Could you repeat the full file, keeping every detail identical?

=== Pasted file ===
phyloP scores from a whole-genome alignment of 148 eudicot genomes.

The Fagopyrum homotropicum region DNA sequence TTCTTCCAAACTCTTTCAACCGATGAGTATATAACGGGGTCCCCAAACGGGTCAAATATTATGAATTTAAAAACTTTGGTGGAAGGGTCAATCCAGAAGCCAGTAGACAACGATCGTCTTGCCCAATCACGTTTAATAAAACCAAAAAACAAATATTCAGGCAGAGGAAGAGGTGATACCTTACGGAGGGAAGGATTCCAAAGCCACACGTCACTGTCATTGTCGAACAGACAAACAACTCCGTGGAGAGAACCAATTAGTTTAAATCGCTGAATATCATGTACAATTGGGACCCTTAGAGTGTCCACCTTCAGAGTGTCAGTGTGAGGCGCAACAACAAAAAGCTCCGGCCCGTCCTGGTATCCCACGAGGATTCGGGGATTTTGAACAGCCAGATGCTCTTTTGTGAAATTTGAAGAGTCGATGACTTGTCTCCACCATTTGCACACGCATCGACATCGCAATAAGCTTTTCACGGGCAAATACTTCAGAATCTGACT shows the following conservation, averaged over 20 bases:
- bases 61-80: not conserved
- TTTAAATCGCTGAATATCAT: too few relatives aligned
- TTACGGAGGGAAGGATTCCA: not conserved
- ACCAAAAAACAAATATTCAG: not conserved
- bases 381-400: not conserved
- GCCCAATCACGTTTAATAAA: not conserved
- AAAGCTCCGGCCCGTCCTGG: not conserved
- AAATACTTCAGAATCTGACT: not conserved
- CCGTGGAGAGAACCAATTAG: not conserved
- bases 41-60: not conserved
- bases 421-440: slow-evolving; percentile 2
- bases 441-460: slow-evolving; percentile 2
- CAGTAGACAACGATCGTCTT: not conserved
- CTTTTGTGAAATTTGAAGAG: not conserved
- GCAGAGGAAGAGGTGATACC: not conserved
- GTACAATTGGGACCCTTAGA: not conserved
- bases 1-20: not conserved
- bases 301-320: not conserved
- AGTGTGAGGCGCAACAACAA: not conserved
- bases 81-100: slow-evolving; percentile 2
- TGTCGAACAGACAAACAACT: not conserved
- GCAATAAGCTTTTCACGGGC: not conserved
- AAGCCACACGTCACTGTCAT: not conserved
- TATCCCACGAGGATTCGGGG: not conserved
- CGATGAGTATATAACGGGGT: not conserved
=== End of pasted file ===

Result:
phyloP scores from a whole-genome alignment of 148 eudicot genomes.

The Fagopyrum homotropicum region DNA sequence TTCTTCCAAACTCTTTCAACCGATGAGTATATAACGGGGTCCCCAAACGGGTCAAATATTATGAATTTAAAAACTTTGGTGGAAGGGTCAATCCAGAAGCCAGTAGACAACGATCGTCTTGCCCAATCACGTTTAATAAAACCAAAAAACAAATATTCAGGCAGAGGAAGAGGTGATACCTTACGGAGGGAAGGATTCCAAAGCCACACGTCACTGTCATTGTCGAACAGACAAACAACTCCGTGGAGAGAACCAATTAGTTTAAATCGCTGAATATCATGTACAATTGGGACCCTTAGAGTGTCCACCTTCAGAGTGTCAGTGTGAGGCGCAACAACAAAAAGCTCCGGCCCGTCCTGGTATCCCACGAGGATTCGGGGATTTTGAACAGCCAGATGCTCTTTTGTGAAATTTGAAGAGTCGATGACTTGTCTCCACCATTTGCACACGCATCGACATCGCAATAAGCTTTTCACGGGCAAATACTTCAGAATCTGACT shows the following conservation, averaged over 20 bases:
- bases 61-80: not conserved
- TTTAAATCGCTGAATATCAT: too few relatives aligned
- TTACGGAGGGAAGGATTCCA: not conserved
- ACCAAAAAACAAATATTCAG: not conserved
- bases 381-400: not conserved
- GCCCAATCACGTTTAATAAA: not conserved
- AAAGCTCCGGCCCGTCCTGG: not conserved
- AAATACTTCAGAATCTGACT: not conserved
- CCGTGGAGAGAACCAATTAG: not conserved
- bases 41-60: not conserved
- bases 421-440: slow-evolving; percentile 2
- bases 441-460: slow-evolving; percentile 2
- CAGTAGACAACGATCGTCTT: not conserved
- CTTTTGTGAAATTTGAAGAG: not conserved
- GCAGAGGAAGAGGTGATACC: not conserved
- GTACAATTGGGACCCTTAGA: not conserved
- bases 1-20: not conserved
- bases 301-320: not conserved
- AGTGTGAGGCGCAACAACAA: not conserved
- bases 81-100: slow-evolving; percentile 2
- TGTCGAACAGACAAACAACT: not conserved
- GCAATAAGCTTTTCACGGGC: not conserved
- AAGCCACACGTCACTGTCAT: not conserved
- TATCCCACGAGGATTCGGGG: not conserved
- CGATGAGTATATAACGGGGT: not conserved